What parents need to know about domestic violence and child welfare law
In 1999, New York City’s foster care system removed Sharwline Nicholson’s
children solely because she was a victim of domestic violence. One night
Nicholson’s ex-boyfriend showed up at her house and assaulted her when she opened the door. While she was in the hospital, the city’s Administration for Children’s Services (ACS) took her children from a neighbor’s home and charged her with “engaging in domestic violence.”
Nicholson became the lead plaintiff in a class action suit against the New York City foster care system aimed at stopping the practice of removing children from victims of domestic violence solely because the parent had been abused. They won the case. ACS had to change how it handles cases involving domestic violence.
Jill Zuccardy, one of Nicholson’s lawyers, explains what parents need to know about domestic violence and child welfare law:
Q: How have the New York City child welfare system’s policies on domestic violence changed?
A: The most important change is that ACS can’t, as a matter of policy, remove children from victims of domestic violence solely because they’re victims. Obviously, that doesn’t mean that it never happens. Some caseworkers make threats of removal inappropriately, but now it’s the exception and it’s against the law. As a result of the lawsuit, a committee of experts reviewed changes in the child welfare system’s policies and training, and the agency directed more staff and funding to domestic violence programs and improved training. Since the lawsuit, it seems
as though there is more of an institutional commitment to work with
victims of domestic violence and to get them the help that they want or need.
Q: How do caseworkers decide whether to remove a child in a case involving domestic violence?
A: All parents have a duty to take steps to protect their children from harm. Research shows that about half of male batterers also frequently abuse their children, and women who have been hit by their husbands are twice as likely to hit a child. If, in addition to witnessing violence, your children are being neglected or physically or sexually abused, they can be removed.
In considering whether to remove children when a case involves only domestic violence, the caseworkers and courts must look at specific evidence as to whether the child is being harmed. For instance: Is that child suffering emotional harm? Is that child scared or having nightmares? And, most importantly, is there a risk that the child is going to be harmed, even just by accidentally being caught in the middle of a fight?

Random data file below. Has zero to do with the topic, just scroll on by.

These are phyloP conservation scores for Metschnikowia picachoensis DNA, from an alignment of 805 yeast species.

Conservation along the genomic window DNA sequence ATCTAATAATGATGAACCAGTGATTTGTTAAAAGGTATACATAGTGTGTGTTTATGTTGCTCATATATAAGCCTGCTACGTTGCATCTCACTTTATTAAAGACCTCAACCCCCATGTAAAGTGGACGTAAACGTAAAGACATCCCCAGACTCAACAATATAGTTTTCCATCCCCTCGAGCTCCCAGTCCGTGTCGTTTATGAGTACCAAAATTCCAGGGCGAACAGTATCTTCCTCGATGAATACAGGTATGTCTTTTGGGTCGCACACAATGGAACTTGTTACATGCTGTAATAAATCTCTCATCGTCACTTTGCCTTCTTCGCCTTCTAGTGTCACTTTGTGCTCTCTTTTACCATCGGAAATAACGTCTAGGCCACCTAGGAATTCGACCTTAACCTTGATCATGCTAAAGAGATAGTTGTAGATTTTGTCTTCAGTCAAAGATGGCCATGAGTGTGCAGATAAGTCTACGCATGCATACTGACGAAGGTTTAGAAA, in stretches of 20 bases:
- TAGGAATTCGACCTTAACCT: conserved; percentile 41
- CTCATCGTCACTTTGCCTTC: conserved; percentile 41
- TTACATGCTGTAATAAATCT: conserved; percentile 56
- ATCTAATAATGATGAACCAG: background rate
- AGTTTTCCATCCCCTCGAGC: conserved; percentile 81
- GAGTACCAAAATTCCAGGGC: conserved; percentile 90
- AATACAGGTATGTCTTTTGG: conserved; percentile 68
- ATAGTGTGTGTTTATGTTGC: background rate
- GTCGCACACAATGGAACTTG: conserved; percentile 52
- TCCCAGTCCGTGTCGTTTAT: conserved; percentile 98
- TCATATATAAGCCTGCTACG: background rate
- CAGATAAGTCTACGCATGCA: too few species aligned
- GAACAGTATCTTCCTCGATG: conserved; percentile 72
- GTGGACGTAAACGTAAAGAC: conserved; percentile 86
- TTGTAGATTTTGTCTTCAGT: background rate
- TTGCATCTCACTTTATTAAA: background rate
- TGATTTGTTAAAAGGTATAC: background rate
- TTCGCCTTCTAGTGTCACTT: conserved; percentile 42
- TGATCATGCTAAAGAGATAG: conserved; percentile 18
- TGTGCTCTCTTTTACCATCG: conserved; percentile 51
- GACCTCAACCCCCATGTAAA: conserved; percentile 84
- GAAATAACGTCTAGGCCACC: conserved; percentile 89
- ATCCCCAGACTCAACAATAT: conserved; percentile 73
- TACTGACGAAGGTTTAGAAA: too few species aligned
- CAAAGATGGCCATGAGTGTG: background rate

Children can still be removed if the violence is repeated and serious, and the children are clearly suffering serious emotional harm or the risk of physical harm, and if the mother is offered meaningful help and decides not to take it.
The batterer parent can be charged with “child neglect” meaning that he did not protect his child from violence or the threat of violence.
Q: How should an investigation proceed?
A: Caseworkers have to hold the abuser accountable, listen to the victim about what she needs, and offer services to the victim in order to reduce the danger to the victim and child.
Caseworkers and the courts can’t assume the mother must take specific steps such as leaving her partner, taking out an order of protection or prosecuting, or going into a shelter as a condition of keeping her children. However, they can expect the mother to take steps to protect her children. For instance, a caseworker may suggest going to a shelter, while the mother would prefer moving to a relative’s where the children will be safe, and she can do that.
Or, the mother may stay in her own home—like Sharwline Nicholson did—because she knows that the batterer is not coming back.
In cases where the children are removed, both the batterer and victim should be given case plans and offered services to help them reunify with their children.
Q: Should parents seek legal advice?
A: You should seek out legal advice if your child is at risk of removal. When I’m working with a domestic violence victim, helping her make a decision about what to do is the hardest part. I can’t predict what a caseworker or judge is going to perceive. The law uses phrases like “reasonable efforts” and “minimum degree of care” and those are terms that are open to interpretation. The reality is, a lawyer can tell you your rights, but at the end of the day, if you’re living with an abusive partner, you are taking a risk.